Prompt for Week #50 (Aug 8, 2020 – Aug 14, 2020): Gratitude
First off, I’m grateful that my internet issues this morning were indeed just a blip and are now resolved. 🙂 And now for my mini-tale response:
“Grateful? Sure I am. But still…”
This was inspired by a wise friend who told me years ago that when you’re making an apology or discussing something, as soon as you say the word “But,” you’re going in the opposite direction.
Just think how many long-winded arguments start out with…
“I do agree with you, but…”
Going through some of my files, I came across a flash–fiction tale I wrote about Harv & Bert. I decided to do a second story with these two old-timers. I’ll call this one…
Harv and Shamus
When Bert heard the double-rap on the door of his cottage soon after breakfast, he knew it’d be his friend Harv. That was their signal.
“Morning, Harv,” he said as he opened the door. “I expected you’d be along soon. You’ll be wantin’ a cuppa tea after your long walk.”
Harv entered Bert’s kitchen, followed by his dog, Shamus. “Thanks much, Bert. Shamus doesn’t let me sleep in when he wants his morning stroll. And I guess it’s good for me to get moving.”
Bert patted the spaniel. “You’re a good dog, gettin’ the old guy outta bed bright and early. He needs it.” He turned to his friend. “Sometimes I think I should get a dog, too. But I’m a slow starter in the morning — don’t know if I really wanna get rousted out at 7:00 in the morning to walk a dog.”
Harv chuckled. “No, you still need your beauty sleep. There’s no hope for me anymore, so I might as well be up.” He suspected Bert was too easily irritated to be a very good dog owner, but he kept these thoughts to himself. Bert was his friend, even if he was rather crotchety.
“Got anything special planned for today, Bert? Doctor’s appointment…or maybe lunch with some rich widow?”
“No hope there. No, I have zilch planned for today. ‘Course I’ll have a quick look through the paper, but with the news these days it doesn’t do a person’s blood pressure any good to read the whole story. Back when I was young there was none of this protesting and tearing things down. Everybody minded his own business and behaved himself.” He handed Harv a cup of tea. “Crooks are getting off too…”
“Well, I’ve heard some good news! I got a letter from my daughter yesterday; she and her family made it to Australia safe and sound and are enjoying their time in Sydney.”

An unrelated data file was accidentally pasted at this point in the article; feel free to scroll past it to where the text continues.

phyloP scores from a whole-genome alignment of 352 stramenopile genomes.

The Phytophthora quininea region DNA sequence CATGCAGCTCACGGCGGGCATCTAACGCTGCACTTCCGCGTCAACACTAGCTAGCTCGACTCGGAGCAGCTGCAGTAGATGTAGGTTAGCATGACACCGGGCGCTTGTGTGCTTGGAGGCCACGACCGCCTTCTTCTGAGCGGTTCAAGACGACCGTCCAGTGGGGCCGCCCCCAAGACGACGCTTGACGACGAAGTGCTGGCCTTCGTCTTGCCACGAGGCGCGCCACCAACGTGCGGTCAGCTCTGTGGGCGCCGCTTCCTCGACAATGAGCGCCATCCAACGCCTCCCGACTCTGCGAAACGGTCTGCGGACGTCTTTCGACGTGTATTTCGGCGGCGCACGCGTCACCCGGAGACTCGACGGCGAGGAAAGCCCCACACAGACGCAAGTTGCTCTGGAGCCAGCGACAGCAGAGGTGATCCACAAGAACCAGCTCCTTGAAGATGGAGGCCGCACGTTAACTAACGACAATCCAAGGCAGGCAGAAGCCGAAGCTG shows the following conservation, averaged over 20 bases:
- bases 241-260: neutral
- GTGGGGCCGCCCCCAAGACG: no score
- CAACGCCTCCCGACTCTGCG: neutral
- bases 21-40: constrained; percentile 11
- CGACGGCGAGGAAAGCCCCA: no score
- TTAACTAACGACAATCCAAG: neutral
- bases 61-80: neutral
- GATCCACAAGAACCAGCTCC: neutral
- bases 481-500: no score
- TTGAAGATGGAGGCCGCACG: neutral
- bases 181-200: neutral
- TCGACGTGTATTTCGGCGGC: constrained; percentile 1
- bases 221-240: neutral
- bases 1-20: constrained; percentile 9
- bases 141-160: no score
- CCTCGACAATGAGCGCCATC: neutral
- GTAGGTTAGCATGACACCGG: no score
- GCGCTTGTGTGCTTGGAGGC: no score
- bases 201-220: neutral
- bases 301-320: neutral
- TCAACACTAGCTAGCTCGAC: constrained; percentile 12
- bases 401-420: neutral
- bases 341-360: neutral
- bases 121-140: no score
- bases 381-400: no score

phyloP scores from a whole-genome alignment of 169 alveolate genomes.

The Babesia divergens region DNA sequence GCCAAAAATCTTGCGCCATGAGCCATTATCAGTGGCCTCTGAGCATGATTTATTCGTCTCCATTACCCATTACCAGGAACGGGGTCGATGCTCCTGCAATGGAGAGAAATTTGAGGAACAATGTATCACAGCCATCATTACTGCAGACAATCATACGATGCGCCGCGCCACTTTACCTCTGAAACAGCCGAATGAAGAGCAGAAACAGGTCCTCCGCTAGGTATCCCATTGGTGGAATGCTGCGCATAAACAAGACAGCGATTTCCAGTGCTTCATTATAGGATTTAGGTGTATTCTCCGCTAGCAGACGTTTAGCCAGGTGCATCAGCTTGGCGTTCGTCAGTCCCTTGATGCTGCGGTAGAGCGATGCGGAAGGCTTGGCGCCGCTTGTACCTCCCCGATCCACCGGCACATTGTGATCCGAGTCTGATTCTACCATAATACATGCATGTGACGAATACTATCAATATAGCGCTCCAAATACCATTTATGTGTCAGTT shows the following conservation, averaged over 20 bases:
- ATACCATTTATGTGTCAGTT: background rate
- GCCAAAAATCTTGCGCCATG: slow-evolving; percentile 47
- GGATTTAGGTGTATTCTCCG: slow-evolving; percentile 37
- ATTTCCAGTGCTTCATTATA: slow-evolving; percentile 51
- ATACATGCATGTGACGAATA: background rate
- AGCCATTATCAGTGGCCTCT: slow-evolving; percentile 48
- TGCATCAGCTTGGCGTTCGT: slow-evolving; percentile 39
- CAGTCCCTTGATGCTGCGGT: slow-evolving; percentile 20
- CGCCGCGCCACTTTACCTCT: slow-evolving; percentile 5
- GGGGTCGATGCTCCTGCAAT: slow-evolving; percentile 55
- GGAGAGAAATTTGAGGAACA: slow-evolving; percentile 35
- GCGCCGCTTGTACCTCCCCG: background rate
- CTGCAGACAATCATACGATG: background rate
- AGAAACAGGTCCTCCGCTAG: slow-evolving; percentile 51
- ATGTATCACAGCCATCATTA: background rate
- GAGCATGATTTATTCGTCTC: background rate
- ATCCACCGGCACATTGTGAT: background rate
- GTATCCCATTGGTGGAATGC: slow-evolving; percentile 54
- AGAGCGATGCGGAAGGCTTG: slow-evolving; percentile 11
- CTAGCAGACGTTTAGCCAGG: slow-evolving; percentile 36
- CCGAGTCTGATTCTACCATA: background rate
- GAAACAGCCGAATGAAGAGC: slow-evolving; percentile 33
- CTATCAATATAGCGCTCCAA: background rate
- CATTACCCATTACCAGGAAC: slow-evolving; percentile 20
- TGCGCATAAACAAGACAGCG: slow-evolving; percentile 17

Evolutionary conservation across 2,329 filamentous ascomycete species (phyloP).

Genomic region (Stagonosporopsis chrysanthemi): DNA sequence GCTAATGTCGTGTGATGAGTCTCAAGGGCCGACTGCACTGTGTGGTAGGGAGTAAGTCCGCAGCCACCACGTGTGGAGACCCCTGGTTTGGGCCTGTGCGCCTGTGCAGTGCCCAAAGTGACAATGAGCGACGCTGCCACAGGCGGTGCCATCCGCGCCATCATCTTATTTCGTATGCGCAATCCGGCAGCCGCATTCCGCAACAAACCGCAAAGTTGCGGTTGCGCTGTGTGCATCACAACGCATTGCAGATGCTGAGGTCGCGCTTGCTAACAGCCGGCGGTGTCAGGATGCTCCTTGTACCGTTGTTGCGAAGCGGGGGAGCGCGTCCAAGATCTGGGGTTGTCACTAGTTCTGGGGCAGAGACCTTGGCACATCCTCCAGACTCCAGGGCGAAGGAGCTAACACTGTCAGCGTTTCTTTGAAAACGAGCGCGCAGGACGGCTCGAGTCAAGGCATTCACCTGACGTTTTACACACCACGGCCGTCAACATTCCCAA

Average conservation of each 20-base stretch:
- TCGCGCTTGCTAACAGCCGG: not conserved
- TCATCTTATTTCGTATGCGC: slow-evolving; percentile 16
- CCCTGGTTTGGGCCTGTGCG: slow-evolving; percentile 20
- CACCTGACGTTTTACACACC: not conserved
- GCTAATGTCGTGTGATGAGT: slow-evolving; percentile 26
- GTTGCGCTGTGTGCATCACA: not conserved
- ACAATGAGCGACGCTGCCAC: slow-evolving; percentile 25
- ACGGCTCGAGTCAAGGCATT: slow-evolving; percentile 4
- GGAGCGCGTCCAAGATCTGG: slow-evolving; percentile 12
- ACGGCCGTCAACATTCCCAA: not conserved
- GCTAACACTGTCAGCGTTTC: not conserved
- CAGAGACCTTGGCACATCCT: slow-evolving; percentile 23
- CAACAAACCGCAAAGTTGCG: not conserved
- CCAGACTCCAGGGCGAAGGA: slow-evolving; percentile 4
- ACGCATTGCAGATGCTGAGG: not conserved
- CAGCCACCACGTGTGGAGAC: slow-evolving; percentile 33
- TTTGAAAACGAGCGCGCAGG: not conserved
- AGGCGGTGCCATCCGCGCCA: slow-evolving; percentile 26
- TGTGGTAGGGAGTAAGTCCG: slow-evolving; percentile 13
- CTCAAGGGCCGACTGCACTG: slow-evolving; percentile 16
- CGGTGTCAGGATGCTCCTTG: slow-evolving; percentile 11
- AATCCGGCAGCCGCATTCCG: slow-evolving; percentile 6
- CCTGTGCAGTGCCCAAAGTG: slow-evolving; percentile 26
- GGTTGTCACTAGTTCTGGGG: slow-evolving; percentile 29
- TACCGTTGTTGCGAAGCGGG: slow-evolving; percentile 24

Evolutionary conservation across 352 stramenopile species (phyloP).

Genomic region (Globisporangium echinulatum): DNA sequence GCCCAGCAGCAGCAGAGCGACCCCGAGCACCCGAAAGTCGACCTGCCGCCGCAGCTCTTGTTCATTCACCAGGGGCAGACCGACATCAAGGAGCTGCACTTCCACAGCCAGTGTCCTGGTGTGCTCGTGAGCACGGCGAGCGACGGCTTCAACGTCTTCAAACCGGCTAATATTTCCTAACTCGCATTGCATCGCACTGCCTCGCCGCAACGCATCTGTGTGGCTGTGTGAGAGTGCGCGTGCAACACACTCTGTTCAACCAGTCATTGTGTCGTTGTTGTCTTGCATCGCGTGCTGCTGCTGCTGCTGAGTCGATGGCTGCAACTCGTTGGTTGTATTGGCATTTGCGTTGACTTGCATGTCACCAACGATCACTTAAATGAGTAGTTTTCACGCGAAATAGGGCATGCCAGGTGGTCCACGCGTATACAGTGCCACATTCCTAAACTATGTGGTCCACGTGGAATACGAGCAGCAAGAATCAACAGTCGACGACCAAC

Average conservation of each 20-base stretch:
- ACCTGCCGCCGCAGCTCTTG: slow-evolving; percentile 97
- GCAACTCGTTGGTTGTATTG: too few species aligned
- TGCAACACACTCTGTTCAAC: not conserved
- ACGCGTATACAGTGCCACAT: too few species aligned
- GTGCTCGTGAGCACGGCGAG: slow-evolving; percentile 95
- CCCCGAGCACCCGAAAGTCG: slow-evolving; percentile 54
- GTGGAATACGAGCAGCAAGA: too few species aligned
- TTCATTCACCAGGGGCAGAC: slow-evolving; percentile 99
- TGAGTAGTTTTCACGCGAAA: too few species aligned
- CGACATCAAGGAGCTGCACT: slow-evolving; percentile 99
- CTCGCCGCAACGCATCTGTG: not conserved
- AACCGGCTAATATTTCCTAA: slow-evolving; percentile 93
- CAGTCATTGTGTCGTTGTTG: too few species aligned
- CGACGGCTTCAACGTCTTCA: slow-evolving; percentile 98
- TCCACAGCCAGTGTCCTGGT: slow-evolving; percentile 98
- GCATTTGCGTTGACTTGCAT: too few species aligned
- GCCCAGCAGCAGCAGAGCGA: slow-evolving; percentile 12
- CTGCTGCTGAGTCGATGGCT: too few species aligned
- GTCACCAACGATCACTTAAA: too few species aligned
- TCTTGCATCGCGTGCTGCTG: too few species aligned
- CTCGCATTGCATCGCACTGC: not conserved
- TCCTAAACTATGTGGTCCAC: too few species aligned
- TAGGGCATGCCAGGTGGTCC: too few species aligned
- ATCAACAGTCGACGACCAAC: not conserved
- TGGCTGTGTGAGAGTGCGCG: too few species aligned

“Glad to hear it. That’ll set your mind at ease. Though why in the world they’d want to go there for is beyond me. I’d rather go to England myself. See the old country; look up some relatives. If there are any still alive.”
“And will you look at this.” Harv pulled a post card from his jacket pocket. “She sent a picture of the Sydney Opera House. Ain’t it a marvel?”
Bert studied the card for a moment. “The power bill for that place would probably give you heart failure.”
Harv frowned. “Maybe, but I’m not payin’ it, so they can do what they like. She says this place draws thousands of tourists every day, and it looks so pretty all lit up at night.”
“Wonder whose idea it was to build it with all them loops? Must be hard to heat in winter.”
“They don’t have the winters we do, so heating costs maybe aren’t so high. And you know, young designers are always wanting to try something different. See if it’ll work.” Harv slipped a dog biscuit out of his pocket and gave it to Shamus.
“All these fancy twisted new buildings. Give me a solid four-square building any day.” Bert handed the card back to Harv. “When we were young, plain and simple was…”
“That’s a great idea. How be I come back this afternoon and we head downtown, look at some of the old places, then stop for pie and coffee at the diner. I got nothin’ else up today myself.” Harv stood up and whistled to Shamus.
“Sounds good. I’ll be waiting.”
A few minutes later, Harv was taking in all the sights and sounds of the morning as he and Shamus walked home. He thought about Bert, then leaned over to pat his dog. “Just think what sort of a rut I might be stuck in if I didn’t have you to get me up and going every day, old pal. Good ol’ Shamus.”
Good morning everyone. A rainy day here on the prairie and we’re welcoming the moisture.
I wonder how many of you readers remember that Certs ad of long ago, where two young ladies are debating: “Certs is a candy mint!” “Certs is a breath mint!”